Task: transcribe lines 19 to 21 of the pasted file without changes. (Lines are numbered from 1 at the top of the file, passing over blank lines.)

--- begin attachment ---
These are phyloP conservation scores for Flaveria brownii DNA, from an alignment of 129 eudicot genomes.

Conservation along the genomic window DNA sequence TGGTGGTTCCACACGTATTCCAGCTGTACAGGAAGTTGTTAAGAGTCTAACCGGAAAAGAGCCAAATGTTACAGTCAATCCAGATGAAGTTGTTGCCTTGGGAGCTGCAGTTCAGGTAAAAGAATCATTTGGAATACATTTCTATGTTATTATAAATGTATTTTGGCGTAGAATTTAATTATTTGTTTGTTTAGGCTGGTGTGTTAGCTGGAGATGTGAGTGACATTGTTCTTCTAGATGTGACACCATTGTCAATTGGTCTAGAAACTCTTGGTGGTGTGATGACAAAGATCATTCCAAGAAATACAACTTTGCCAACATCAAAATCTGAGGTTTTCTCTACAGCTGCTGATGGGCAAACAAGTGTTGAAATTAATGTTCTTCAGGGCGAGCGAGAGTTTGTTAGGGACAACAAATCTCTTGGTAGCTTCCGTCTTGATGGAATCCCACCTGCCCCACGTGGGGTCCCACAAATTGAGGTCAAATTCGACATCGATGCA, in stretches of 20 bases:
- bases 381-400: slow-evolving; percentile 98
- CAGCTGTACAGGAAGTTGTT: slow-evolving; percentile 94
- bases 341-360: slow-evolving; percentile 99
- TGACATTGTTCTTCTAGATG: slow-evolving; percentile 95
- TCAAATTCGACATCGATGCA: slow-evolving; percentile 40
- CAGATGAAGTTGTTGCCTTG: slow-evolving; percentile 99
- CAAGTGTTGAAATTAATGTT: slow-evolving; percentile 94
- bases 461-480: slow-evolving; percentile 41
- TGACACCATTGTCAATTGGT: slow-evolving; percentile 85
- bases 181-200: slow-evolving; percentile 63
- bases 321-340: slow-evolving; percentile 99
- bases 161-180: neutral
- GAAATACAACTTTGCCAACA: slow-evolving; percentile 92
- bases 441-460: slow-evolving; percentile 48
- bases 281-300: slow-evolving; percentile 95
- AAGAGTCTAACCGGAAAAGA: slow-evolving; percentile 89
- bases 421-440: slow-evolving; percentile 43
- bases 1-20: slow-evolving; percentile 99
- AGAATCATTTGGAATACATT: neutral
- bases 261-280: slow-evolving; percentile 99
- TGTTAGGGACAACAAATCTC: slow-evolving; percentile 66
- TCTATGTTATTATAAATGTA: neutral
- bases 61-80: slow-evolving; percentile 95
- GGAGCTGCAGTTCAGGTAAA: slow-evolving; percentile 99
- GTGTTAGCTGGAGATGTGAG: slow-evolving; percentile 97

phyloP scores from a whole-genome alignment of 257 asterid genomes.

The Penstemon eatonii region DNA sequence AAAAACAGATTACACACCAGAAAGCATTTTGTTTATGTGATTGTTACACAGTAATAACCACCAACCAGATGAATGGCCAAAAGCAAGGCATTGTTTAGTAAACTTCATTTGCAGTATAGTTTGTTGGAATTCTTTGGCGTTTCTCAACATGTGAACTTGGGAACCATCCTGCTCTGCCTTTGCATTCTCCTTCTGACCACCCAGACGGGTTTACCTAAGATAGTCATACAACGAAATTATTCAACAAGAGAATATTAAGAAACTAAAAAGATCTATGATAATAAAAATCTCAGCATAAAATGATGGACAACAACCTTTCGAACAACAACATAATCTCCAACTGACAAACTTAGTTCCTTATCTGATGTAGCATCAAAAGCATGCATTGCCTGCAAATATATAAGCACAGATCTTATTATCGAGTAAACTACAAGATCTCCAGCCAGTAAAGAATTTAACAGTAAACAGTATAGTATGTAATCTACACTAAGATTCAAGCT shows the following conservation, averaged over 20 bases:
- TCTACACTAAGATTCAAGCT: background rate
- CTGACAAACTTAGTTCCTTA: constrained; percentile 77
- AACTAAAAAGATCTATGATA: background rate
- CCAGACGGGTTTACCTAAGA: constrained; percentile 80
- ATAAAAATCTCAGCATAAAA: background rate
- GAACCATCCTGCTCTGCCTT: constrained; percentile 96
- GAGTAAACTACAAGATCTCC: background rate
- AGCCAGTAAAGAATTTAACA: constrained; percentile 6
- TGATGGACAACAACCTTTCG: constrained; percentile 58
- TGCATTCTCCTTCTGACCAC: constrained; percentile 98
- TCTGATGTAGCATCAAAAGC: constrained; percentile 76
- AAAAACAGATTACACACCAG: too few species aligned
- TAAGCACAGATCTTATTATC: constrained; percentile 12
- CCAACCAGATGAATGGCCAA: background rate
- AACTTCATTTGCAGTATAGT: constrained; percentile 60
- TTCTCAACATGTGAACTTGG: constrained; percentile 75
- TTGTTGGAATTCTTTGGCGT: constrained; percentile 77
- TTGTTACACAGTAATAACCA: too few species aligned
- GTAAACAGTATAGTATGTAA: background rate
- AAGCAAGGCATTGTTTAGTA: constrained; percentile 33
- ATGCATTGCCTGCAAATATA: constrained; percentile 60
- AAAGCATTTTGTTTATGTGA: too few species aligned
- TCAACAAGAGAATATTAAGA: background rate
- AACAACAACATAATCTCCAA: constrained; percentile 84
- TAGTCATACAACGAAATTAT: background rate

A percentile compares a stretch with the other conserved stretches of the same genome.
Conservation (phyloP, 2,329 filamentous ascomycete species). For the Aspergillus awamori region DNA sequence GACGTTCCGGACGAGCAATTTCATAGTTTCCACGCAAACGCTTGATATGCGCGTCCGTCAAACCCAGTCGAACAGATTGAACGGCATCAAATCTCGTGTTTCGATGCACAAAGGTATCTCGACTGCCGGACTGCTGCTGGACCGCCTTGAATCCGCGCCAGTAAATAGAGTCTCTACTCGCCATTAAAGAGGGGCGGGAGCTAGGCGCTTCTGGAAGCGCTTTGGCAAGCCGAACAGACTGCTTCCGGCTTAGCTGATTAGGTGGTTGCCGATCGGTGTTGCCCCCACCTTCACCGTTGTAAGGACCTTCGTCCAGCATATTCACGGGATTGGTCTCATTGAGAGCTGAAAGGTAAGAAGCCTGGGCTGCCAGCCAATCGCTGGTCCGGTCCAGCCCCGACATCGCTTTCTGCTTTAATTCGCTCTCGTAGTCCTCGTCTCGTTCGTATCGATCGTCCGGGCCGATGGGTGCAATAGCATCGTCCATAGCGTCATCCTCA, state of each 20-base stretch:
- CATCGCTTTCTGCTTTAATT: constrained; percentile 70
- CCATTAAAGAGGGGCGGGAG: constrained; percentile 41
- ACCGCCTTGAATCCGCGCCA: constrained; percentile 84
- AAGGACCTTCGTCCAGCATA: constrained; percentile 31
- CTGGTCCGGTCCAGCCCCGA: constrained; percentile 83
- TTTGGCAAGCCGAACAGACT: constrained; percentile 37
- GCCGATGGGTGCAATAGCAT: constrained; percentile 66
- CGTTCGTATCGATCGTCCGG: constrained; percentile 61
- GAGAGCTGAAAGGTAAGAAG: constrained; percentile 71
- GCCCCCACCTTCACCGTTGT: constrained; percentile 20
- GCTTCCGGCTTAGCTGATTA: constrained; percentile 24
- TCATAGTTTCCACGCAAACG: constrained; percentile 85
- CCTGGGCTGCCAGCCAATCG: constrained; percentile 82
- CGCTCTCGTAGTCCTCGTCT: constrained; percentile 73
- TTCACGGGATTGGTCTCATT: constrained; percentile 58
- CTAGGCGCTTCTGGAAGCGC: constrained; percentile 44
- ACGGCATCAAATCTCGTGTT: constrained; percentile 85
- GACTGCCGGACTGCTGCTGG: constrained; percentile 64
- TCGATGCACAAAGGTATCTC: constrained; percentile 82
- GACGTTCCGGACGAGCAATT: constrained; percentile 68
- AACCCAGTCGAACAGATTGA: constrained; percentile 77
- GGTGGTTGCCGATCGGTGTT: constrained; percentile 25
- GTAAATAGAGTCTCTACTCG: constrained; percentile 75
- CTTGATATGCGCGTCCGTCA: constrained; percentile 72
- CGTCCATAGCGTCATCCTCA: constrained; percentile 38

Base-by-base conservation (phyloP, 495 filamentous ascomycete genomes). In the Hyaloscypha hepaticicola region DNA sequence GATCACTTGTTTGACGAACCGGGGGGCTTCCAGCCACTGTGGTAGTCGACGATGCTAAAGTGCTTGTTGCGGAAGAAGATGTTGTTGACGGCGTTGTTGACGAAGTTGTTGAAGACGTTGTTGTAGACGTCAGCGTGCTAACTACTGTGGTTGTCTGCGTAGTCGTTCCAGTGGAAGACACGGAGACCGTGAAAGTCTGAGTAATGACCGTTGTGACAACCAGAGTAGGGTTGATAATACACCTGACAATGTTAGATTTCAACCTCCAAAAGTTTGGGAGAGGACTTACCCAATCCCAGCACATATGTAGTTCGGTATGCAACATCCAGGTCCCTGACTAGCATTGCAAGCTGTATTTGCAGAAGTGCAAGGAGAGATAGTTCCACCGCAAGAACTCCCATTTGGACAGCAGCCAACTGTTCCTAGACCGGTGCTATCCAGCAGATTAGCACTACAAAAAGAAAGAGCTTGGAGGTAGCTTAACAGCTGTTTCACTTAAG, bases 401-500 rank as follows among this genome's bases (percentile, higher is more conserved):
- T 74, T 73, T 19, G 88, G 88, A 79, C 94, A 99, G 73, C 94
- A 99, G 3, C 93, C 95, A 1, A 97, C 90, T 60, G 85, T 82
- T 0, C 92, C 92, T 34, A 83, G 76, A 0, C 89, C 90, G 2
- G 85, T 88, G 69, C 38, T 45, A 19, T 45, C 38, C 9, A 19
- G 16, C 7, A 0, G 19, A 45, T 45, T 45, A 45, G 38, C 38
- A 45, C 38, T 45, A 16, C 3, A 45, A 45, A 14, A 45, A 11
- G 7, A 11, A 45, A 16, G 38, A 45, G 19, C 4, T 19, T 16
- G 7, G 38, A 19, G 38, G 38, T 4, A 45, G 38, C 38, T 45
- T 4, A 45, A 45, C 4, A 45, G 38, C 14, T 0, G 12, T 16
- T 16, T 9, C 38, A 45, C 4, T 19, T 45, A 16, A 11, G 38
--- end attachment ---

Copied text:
- bases 421-440: slow-evolving; percentile 43
- bases 1-20: slow-evolving; percentile 99
- AGAATCATTTGGAATACATT: neutral